Are You A Man or A Monkey ?A Disturbing Movement of Anti-Intellectualism in America”It’s more valuable to see with the eye in one’s heart, rather than see with the eye in one’s head.”The epic crusade of science and technology versus theology, bothreligions of sorts dating back in time more years than any of us can begin tocomprehend. Maybe that is why, as a whole, we have such a difficult timediscerning between the two, or rather, why we fail to see clearly the truemeaning that lies behind the propaganda of either. The arguments on either side are significant and carry as much reasonand weight as the other. Thus, we simply cannot refuse to make a judgmentbefore looking critically into the logistics surrounding the propaganda of eachtheory.
God’s diplomats, the Bible-thumping, prophesizing blow-hards muchlike Brady in Inherit the Wind, are as much the bigoted and biased,sacrilegious and amoral attention-seekers as they proclaim the evolutionists tobe. However, their chosen doctrine cannot be overlooked, as I myself amdeeply devoted to it’s teachings. Brady and others like him fight from thebackbone of Faith. I don’t believe in the literal deciphering of the Bible, butthat it is a book of ideals that we must trust in it’s veracity. It isn’t meant to be explained! Ironically, the thing that people are the most hungry for, meaning, is the one thing that science hasn’t been able to give them. Enter God, the meansthat mankind has clung to for purpose. If there isn’t a God, does that meanthat 95% of the world is suffering from some sort of mass dillusion? Theremay be a thousand arguments against there being a supreme being that we canthink of, but it’s all those reasons that we cannot think of that allow him tocontinue to exist as a necessity in our hearts and minds.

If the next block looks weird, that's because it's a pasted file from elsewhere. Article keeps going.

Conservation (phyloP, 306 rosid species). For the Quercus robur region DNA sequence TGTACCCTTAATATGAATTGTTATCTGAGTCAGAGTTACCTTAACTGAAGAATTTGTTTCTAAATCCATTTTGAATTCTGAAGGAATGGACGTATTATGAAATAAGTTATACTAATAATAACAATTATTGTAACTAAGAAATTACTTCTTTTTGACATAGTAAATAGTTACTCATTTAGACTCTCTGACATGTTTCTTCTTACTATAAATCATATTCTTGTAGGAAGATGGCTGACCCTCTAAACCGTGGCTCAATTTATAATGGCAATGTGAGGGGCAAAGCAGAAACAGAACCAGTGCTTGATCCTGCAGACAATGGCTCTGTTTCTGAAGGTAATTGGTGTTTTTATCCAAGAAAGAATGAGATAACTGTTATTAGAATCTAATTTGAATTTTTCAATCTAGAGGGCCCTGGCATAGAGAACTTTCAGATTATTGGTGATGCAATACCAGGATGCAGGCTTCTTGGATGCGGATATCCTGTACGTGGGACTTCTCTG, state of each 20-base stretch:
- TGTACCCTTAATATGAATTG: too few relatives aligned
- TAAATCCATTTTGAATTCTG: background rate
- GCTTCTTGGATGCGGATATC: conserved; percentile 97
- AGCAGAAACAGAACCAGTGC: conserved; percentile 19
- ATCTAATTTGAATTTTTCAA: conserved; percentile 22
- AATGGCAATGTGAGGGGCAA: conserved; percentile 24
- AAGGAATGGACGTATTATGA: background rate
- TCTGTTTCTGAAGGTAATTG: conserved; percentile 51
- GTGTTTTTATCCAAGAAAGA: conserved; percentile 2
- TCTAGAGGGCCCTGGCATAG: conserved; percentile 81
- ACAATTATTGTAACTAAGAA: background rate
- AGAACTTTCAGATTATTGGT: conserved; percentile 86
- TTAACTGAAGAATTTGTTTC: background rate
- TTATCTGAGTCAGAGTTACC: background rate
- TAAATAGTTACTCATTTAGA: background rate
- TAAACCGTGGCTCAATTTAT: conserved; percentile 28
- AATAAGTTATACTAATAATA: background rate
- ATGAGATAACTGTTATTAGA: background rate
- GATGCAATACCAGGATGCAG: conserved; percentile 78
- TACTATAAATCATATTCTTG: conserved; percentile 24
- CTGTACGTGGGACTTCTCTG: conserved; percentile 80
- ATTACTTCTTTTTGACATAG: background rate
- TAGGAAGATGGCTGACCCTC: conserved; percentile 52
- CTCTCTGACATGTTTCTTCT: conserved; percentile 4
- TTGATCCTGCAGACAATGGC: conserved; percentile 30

True, in the pastGalileo, Copernicus and others have proven that the Church can be wrong –and I agree. Yet the Church, like humanity, has the right to make a mistakeand reassess their beliefs. It doesn’t mean all they say is false, not at all! I couldn’t imagine living in a world where God didn’t exist — I wouldn’t wantto.Turn around 360 degrees and you are back facing the same direction,now science lies in front of you where religion so recently resided.
Politics,science, philosophy, theology, technology — it’s so easy to become confused. Science is a truth, no matter how adamantly we decree it otherwise. If wewere the center of the universe (as the Bible mandates), if we were all therewas — it’d be an awful waste of space.
Think about it, what is morereasonable; that an all-powerful, mysterious God created the universe andthen decided not to give any proof of his existence, OR, that he simplydoesn’t exist at all and that we created him so that we wouldn’t feel so smalland alone. Proof? What is faith more than a sense of adventure, of risk. Science strives for reason and truth, hard evidence and fact, and right now weare merely in a technological adolescence. Brady’s argument portraysscience as being purely practical, even profitable. In as sense, doing awaywith all pure research. In Inherit the Wind, Drummond replies sarcasticallyto this belief of Brady’s that “It frightens me to imagine the state of learningin this world if everyone had your driving curiosity.” After all, what are wehere for? To watch television, drink Coca-Cola and eat McDonald’s? No! Aship in the harbor may be safe, but that is not what a ship is built for. Wemust pursue our need for knowledge, and if this means going against anypreconceived notions we fostered in accordance to a God, so be it.
To goforward, we must sacrifice.All in all, despite any persuasive contentions either way, I’ve fosteredmy own belief in the matter. That, as a scientist you can believe in God andas a devout you can entertain evolution. Forget the book of the Lord or thebook of Darwin, in my book they are two totally separate things. Noscientific theory, including evolution, can pose any threat to evolution — forthese two tools of human understanding are parallels, and not opposites, eachin their own separate realms.
Science is simply an inquiry into the facts andnature of the world, while religion is a search for ethics and morals. Theyshould be equal, mutually respecting partners, each the master of its owndomain, each vital to human existence in its own way. The wholecontroversy over evolution is misguided, for science without it is likechemistry without the periodic table or history without George Washington. Accepting evolution isn’t rejecting religion. Both can, and should exist inharmony, and the powers that be should let the individual decide where hisinterests may be focused.